Mt. Zion was founded as a Presbyterian Church in 1813. It was sold to the Methodist Church in 1903 and was active until 1958. The church is visible from the highway and is sited on a high piece of ground with a commanding view of the countryside. It is a proper location for a church designed in the Greek Revival style. The double door entrance leads to an interesting double aisle pew arrangement and the four large columns complete the majesty that is Mt. Zion. The community of Mt. Zion has a most extraordinary history, the traces of which have entirely vanished with one big exception: Mt. Zion Presbyterian Church.
Mt. Zion has a storied history as an education center beginning with Rev. Nathan Beman. Rev. Beman moved from Maine to Georgia in 1812. Shortly thereafter, he agreed to serve as the Headmaster of the academy at Mt. Zion as well as the pastor of Mt. Zion Presbyterian. At the time, the community consisted of the church, a two-story schoolhouse, many houses, and various other buildings. In a period of a few short years, Rev. Beman was able to turn Mt. Zion into one of Georgia’s most celebrated institutions. There has been a governor (William J. Northern, elected in 1890), as well as famous educators and writers associated with this small community. We are told that Mt. Zion barely lost out to Athens as the location for the University of Georgia campus.
Mt. Zion was originally a Presbyterian Church, organized by Rev. Beman in 1813. The present building is the original structure, constructed in 1814. This is unusual in that most churches in the rural backcountry started as ‘brush arbors’, then progressed to a log church, and finally to one or more versions of a framed sanctuary. The fact that this delightful structure was built in 1814 and still survives speaks to the wealthy planters who envisioned Mr. Zion as an education center of learning from the very beginning. Mt. Zion’s reputation as such was known far and wide. After the Civil War, membership dwindled until the building was sold to the trustees of a Methodist Church for $200 in 1903. The Methodists worshiped in the building until 1958. The building is currently owned by the Hancock County Historical Trust and open to respectful visitors. The Hancock Historical Trust keeps the building in its current state and makes repairs when necessary.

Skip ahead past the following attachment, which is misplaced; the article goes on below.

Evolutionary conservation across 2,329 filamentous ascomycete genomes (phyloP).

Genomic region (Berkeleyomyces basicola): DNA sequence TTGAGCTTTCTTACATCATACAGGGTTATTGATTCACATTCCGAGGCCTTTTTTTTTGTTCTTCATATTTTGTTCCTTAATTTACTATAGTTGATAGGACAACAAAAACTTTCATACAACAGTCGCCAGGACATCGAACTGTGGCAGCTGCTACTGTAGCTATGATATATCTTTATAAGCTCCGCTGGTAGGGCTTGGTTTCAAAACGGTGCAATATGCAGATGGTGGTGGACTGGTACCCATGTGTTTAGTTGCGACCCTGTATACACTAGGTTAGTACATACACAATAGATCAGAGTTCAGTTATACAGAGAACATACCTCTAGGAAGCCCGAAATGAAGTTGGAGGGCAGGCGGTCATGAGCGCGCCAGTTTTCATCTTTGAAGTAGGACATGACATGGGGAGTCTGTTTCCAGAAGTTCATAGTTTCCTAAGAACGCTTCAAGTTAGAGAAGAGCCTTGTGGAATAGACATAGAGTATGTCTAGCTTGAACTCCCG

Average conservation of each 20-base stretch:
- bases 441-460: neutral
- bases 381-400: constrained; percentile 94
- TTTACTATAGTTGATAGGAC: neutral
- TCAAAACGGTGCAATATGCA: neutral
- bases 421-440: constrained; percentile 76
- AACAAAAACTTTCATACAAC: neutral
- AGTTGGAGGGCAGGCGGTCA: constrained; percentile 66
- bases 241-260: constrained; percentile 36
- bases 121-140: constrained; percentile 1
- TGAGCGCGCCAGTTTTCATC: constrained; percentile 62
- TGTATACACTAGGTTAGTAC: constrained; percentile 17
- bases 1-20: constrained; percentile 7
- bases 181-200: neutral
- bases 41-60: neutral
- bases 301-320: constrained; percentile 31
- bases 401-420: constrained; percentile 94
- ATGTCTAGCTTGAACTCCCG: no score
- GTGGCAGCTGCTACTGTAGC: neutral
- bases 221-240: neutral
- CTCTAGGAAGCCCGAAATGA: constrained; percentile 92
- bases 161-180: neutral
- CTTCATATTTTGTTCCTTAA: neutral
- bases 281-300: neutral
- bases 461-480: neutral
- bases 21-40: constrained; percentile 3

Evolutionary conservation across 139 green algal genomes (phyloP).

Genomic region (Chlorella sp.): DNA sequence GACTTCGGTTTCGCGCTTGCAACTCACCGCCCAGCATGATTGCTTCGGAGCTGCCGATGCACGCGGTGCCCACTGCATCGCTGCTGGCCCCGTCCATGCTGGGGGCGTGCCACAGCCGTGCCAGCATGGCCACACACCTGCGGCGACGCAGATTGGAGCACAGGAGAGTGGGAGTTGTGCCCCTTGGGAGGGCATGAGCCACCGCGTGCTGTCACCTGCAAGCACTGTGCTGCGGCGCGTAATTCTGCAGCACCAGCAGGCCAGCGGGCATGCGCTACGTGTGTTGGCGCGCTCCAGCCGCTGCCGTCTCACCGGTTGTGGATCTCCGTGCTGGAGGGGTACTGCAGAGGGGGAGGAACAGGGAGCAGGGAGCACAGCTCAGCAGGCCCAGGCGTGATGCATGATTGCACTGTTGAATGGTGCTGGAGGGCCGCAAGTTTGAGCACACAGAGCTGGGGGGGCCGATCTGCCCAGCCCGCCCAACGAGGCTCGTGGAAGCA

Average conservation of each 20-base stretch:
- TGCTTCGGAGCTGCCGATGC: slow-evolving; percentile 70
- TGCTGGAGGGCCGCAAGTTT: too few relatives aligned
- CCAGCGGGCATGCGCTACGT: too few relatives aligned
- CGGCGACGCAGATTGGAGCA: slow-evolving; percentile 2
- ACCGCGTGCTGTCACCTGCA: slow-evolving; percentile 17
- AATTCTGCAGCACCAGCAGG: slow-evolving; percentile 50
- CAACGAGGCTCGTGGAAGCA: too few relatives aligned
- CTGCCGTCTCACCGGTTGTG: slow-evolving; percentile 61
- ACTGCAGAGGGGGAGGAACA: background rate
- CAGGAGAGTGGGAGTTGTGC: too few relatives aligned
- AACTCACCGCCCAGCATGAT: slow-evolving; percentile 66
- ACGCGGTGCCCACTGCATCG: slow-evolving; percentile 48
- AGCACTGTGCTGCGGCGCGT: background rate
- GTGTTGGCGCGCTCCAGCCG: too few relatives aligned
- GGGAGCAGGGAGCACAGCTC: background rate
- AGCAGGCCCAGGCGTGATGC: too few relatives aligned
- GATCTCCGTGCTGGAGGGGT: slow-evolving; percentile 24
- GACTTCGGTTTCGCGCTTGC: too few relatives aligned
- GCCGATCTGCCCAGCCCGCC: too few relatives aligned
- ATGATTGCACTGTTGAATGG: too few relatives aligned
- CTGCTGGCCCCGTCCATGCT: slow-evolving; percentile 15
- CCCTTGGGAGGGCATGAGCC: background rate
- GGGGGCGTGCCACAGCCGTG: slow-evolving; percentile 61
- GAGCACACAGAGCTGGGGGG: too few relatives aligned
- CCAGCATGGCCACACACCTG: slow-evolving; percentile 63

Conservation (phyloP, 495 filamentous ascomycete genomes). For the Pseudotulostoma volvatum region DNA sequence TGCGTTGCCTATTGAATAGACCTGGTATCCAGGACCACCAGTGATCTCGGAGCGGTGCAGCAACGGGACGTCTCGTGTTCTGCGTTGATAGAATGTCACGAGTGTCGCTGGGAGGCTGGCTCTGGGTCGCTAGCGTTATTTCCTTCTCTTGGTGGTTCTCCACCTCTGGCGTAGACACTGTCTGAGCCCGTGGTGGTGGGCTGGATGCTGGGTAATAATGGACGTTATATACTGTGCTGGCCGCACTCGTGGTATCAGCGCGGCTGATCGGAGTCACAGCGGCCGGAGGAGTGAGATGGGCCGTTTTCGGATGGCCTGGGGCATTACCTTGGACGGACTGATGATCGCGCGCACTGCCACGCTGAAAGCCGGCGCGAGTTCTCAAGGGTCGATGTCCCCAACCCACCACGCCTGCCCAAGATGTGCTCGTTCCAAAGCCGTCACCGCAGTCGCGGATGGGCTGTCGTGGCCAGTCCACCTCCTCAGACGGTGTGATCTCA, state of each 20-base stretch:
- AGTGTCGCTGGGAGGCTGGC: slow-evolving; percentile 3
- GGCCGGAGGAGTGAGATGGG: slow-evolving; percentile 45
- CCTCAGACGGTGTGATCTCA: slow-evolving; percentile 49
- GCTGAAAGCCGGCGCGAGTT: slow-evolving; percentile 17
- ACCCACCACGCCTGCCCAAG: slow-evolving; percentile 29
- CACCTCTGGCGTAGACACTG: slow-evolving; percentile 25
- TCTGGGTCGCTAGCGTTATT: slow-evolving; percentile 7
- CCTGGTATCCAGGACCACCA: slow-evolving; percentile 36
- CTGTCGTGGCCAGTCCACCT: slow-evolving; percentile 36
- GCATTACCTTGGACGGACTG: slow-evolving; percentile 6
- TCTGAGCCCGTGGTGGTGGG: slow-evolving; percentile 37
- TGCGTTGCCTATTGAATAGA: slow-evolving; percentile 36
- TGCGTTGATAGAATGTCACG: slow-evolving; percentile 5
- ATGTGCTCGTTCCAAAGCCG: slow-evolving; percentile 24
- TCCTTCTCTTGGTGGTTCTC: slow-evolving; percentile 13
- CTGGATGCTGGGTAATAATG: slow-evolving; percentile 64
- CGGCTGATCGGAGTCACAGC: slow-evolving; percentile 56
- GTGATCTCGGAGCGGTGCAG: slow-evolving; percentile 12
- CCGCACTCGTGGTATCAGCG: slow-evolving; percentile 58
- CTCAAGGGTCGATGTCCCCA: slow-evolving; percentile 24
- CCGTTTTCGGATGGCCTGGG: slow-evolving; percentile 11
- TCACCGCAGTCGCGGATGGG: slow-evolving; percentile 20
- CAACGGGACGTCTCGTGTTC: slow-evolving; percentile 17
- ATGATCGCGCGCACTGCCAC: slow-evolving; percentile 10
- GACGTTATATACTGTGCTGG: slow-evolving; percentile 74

The foundation of Mt. Zion Presbyterian Church rests on stacks of native stone pulled from the surrounding property. The elevated foundation allowed for air to circulate underneath the structure, creating natural air conditioning and sparing the wood from water and bug damage.
12 over 12 glass windows with original shutters
The interior is striking in its simplicity of design as seen in this view from the rear of the church to the pulpit. We see a simple box construction sanctuary with few architectural accents and white on white motif. Even with the ragged, fainting paint job above, the interior seems to glow.
The sanctuary at Mt. Zion is a peaceful place for reflection.
Welcome to the House of the Lord. You can't help but wonder how many feet have trod this path for the last 200 years.
Mt. Zion Presbyterian Altar
There are two front entrances off the large porch. One door was for men and another for women and children. The resulting double aisle arrangement of pews, along with the placement of the rear windows and the wide Georgia pine floors provided a fitting entry into this sanctuary.
The cemetery consists of 70 documented graves, many of which are unmarked. The oldest interment is that of Rev. Oliver Hulburg dated 1814.
Electa Strong Storrs was born June 5, 1794 in Middlebury, Addison County, Vermont and died September 19, 1817 in Hancock County, Georgia. She was the daughter of Seth and Electa Strong Storrs. She went to Hancock County on September 30, 1816 and died there less than a year later while a governess at the Mt. Zion Female Academy. She has a cenotaph at Middlebury Cemetery in Vermont but is buried at Mt. Zion, Hancock County. This may be the oldest intact stone in the cemetery.